I remember from my introductory class in linear algebra that my instructor said

It is impossible to calculate the Jordan canonical form of a matrix numerically.

Another quote I remember is

The Jordan canonical form does not depend continuously on the matrix.

For both quotes I did not remember the underlying reasons and since I do teach an introductory class on linear algebra this year, I got thinking about these issues again.

Here is a very simple example for the fact in the second quote:

Consider the matrix

$\displaystyle A_{\varepsilon} = \begin{pmatrix}1 & \varepsilon\\ 0 & 1\end{pmatrix}$

for ${\varepsilon>0}$. This matrix has ${1}$ as a double eigenvalue, but the corresponding eigenspace is one-dimensional and spanned by ${v_{1} = e_{1}}$. To extend this vector to a basis we calculate a principle vector by solving

$\displaystyle (A_{\varepsilon}-I)v_{2} = v_{1}$

$\displaystyle v_{2} = \begin{pmatrix} 0\\\varepsilon^{-1} \end{pmatrix}.$

Defining ${S = [v_{1}\, v_{2}]}$ we get the Jordan canonical form of ${A_{\varepsilon}}$ as

$\displaystyle J_{\varepsilon} = S^{-1}A_{\varepsilon}S = \begin{pmatrix} 1 & 1\\ 0 & 1 \end{pmatrix}$

So we have

$\displaystyle A_{\varepsilon}\rightarrow A = I\quad\text{and}\quad J_{\varepsilon} \rightarrow J = \begin{pmatrix} 1 & 1\\ 0 & 1 \end{pmatrix},$

but ${J}$ is not the Jordan canonical form of ${A}$. So, in short: The Jordan canonical form of the limit of ${A_{\varepsilon}}$ is not the limit of the Jordan canonical form of ${A_{\varepsilon}}$. In other words: Taking limits does not commute with forming the Jordan canonical form.

A side note: Of course, the Jordan canonical form is not even unique in general, so speaking of “dependence on the matrix” is an issue. What we have shown is, that there is no way to get continuous dependence on the matrix even if non-uniqueness is not an issue (like in the example above).

What about the first quote? Why is it impossible to compute the Jordan canonical form numerically? Let’s just try! We start with the simplest non-diagonalizable matrix

$\displaystyle A = \begin{pmatrix} 1 & 1\\ 0 & 1 \end{pmatrix}$

If we ask MATLAB or Octave to do the eigenvalue decomposition we get

>> [V,D] = diag(A)
V =

1.00000 -1.00000
0.00000  0.00000

D =

1 0
0 1

We see that ${V}$ does not seem to be invertible and indeed we get

>> rank(V)
ans = 1

What is happening? MATLAB did not promise the produce an invertible ${V}$ and it does not promise that the putcome would fulfill ${V^{-1}AV = D}$ (which is my definition of diagonalizability). It does promise that ${AV = VD}$ and in fact

>> A*V
ans =

1.00000  1.00000
0.00000 -0.00000

>> V*D
ans =

1.00000 -1.00000
0.00000  0.00000

>> A*V-V*D
ans =

0.0000e+00 2.2204e-16
0.0000e+00 0.0000e+00

so the promised identity is fulfilled up to machine precision (which is actually equal $\texttt{2.2204e-16}$ and we denote it by ${\epsilon}$ from here on).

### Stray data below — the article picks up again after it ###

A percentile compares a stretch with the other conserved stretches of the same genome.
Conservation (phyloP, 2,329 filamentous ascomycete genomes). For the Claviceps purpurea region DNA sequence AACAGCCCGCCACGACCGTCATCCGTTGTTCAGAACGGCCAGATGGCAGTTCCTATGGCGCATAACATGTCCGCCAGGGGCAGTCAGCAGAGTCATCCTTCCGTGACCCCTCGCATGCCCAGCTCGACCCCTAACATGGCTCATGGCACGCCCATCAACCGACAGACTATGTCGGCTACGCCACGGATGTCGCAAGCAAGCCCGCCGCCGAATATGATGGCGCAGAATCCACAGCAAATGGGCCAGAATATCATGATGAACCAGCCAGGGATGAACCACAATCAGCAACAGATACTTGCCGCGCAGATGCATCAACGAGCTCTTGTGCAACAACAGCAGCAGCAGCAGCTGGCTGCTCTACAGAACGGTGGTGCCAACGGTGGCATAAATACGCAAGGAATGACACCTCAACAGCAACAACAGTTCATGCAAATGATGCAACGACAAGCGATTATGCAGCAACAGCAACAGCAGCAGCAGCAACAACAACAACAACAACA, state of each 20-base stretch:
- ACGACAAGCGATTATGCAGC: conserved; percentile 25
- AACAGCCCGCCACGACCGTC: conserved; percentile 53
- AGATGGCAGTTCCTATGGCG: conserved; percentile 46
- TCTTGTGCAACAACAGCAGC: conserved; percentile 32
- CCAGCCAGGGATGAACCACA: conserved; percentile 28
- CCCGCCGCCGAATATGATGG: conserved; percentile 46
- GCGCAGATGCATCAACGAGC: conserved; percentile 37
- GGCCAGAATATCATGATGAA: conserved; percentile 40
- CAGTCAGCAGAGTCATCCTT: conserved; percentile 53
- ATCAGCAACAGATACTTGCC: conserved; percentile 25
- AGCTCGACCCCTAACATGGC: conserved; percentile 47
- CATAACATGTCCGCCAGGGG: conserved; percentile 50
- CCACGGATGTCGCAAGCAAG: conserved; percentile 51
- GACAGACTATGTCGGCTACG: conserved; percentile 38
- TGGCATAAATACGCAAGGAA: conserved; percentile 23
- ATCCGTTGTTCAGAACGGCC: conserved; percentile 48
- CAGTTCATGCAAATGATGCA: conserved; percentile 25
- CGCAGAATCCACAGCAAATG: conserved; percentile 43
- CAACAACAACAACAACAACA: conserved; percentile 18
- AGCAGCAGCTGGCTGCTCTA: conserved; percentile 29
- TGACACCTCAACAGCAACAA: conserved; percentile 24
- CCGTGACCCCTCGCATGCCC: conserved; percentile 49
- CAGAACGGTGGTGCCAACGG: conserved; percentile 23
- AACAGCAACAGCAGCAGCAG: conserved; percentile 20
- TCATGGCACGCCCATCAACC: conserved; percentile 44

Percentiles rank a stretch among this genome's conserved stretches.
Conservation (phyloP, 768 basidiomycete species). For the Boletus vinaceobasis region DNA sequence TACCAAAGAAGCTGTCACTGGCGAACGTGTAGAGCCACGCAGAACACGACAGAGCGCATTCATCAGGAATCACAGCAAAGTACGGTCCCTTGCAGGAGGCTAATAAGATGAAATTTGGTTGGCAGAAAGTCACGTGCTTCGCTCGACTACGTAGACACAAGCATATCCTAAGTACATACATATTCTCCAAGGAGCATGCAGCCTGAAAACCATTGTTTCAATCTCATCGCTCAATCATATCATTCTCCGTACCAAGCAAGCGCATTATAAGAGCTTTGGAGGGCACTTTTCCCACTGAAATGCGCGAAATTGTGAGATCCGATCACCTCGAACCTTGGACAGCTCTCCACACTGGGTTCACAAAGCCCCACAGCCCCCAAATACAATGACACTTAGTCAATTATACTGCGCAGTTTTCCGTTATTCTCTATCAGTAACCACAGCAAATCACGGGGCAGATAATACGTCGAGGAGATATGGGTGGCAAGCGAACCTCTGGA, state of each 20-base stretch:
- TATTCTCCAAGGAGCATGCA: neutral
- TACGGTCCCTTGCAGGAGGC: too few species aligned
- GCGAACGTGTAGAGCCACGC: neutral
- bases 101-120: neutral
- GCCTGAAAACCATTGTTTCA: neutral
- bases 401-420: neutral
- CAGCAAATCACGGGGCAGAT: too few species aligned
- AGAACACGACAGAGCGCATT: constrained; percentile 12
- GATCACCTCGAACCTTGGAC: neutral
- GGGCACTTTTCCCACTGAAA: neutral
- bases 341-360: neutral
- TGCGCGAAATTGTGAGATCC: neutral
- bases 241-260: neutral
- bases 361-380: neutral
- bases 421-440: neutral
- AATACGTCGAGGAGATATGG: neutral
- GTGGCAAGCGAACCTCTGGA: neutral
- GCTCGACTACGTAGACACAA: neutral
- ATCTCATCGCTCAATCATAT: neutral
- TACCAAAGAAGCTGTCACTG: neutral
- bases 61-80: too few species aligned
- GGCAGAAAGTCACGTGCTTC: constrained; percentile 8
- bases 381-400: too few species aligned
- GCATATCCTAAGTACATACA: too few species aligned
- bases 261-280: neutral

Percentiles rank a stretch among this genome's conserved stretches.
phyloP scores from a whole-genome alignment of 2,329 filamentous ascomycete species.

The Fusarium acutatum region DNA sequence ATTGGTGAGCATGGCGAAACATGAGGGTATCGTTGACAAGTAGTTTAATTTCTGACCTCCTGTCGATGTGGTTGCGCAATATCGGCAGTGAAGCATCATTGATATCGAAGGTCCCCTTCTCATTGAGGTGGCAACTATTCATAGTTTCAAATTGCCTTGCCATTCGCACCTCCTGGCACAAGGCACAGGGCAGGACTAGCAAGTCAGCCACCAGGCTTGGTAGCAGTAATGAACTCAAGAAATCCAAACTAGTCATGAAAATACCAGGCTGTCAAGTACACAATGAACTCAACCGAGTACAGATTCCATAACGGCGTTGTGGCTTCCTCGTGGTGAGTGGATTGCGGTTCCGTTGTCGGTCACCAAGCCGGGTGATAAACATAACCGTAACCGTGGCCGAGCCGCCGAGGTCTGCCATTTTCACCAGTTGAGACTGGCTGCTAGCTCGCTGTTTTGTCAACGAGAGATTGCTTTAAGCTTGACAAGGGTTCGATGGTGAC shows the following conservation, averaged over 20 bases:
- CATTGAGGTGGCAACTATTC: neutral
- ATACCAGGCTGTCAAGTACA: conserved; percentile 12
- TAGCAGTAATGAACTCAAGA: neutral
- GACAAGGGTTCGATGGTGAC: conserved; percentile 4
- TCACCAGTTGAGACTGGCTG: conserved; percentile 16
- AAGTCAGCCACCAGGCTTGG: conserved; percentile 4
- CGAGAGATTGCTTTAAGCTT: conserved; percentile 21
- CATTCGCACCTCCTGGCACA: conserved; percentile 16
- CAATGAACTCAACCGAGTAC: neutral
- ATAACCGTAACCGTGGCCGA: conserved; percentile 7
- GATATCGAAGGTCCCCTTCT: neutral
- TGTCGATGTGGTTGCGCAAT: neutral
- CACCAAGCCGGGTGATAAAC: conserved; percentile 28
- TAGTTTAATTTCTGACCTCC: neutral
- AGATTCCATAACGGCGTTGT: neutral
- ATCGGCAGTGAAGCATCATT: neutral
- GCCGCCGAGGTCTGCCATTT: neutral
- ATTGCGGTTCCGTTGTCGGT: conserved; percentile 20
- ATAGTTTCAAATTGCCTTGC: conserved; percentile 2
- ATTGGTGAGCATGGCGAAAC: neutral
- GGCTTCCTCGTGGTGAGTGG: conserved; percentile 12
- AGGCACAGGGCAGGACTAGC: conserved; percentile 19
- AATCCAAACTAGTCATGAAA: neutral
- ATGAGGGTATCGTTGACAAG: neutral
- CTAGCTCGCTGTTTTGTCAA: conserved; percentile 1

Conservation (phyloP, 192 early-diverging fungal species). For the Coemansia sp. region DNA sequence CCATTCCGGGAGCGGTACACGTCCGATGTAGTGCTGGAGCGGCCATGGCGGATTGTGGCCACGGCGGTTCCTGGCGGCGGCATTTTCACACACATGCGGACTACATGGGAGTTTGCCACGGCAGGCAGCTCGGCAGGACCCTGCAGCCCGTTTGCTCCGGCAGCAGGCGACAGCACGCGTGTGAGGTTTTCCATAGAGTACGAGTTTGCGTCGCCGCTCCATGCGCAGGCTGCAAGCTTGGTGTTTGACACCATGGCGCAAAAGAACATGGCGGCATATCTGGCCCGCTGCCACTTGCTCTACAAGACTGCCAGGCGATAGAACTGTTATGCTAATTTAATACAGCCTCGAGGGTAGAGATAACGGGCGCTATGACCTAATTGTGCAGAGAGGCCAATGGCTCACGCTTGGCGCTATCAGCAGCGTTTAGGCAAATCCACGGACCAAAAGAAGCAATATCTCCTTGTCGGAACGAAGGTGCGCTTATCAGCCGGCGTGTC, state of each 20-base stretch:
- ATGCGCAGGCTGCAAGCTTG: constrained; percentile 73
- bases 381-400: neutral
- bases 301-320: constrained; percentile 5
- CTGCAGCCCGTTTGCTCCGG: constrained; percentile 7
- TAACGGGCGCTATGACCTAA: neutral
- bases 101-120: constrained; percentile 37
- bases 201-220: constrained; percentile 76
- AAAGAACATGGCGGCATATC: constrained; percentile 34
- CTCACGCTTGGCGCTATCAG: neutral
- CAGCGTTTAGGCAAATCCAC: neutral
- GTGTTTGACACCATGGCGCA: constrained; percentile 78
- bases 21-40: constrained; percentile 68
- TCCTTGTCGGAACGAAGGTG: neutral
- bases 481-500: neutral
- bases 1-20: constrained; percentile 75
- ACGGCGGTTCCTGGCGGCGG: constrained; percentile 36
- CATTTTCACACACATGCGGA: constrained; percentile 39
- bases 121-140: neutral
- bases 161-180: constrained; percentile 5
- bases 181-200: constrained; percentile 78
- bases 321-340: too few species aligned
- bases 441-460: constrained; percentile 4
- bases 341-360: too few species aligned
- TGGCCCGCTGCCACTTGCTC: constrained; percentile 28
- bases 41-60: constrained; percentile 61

How did MATLAB diagonalize this matrix? Here is the thing: The diagonalizable matrices are dense in ${{\mathbb C}^{n\times n}}$! (You probably have heard that before…) What does that mean numerically? Any matrix that you represent in floating point numbers is actually a representative of a whole bunch of matrices. Each entry is only known up to a certain precision. But this bunch of matrices does contain some matrix which is diagonalizable! This is exactly, what it means to be a dense set! So it is impossible to say if a matrix given in floating point numbers is actually diagonalizable or not. So, what matrix was diagonalized by MATLAB? Let us have closer look at the matrix ${V}$: The entries in the first row are in fact ${1}$ and ${-1}$:

>> V(1,:)
ans =
1 -1

In the second row we have

>> V(2,1)
ans =
0
>> V(2,2)
ans = 2.2204e-16

and there we have it. The inverse of ${V}$ does exist (although the matrix has numerical rank ${1}$) and it is

>> inv(V) warning: matrix singular to machine precision, rcond = 1.11022e-16
ans =

1.0000e+00 4.5036e+15
0.0000e+00 4.5036e+15

and note that $\texttt{4.5036e+15}$ is indeed just the inverse of the machine precision, so this inverse is actually 100% accurate. Recombining gives

>> inv(V)*D*V warning: matrix singular to machine precision, rcond = 1.11022e-16
ans =

1 0
0 1

which is not even close to our original ${A}$.
How is that? Here is a solution. The matrix

$\displaystyle \tilde A = \begin{pmatrix} 1 & 1\\ 0 & 1+\epsilon^{-2} \end{pmatrix}$

is indistinguishable from ${A}$ numerically. However, it has two distinct eigenvalues, so it is diagonalizable. Indeed, a basis of eigenvectors is

$\displaystyle \tilde V = \begin{pmatrix} 1 & -1\\ 0 & \epsilon^{-2} \end{pmatrix}$

which is indistinguishable from ${V}$ above and it holds that

$\displaystyle \tilde V^{-1}\tilde A\tilde V = \begin{pmatrix} 1 & 0\\ 0 & 1+\epsilon^{-2}. \end{pmatrix}$

which is indistinguishable from $D$.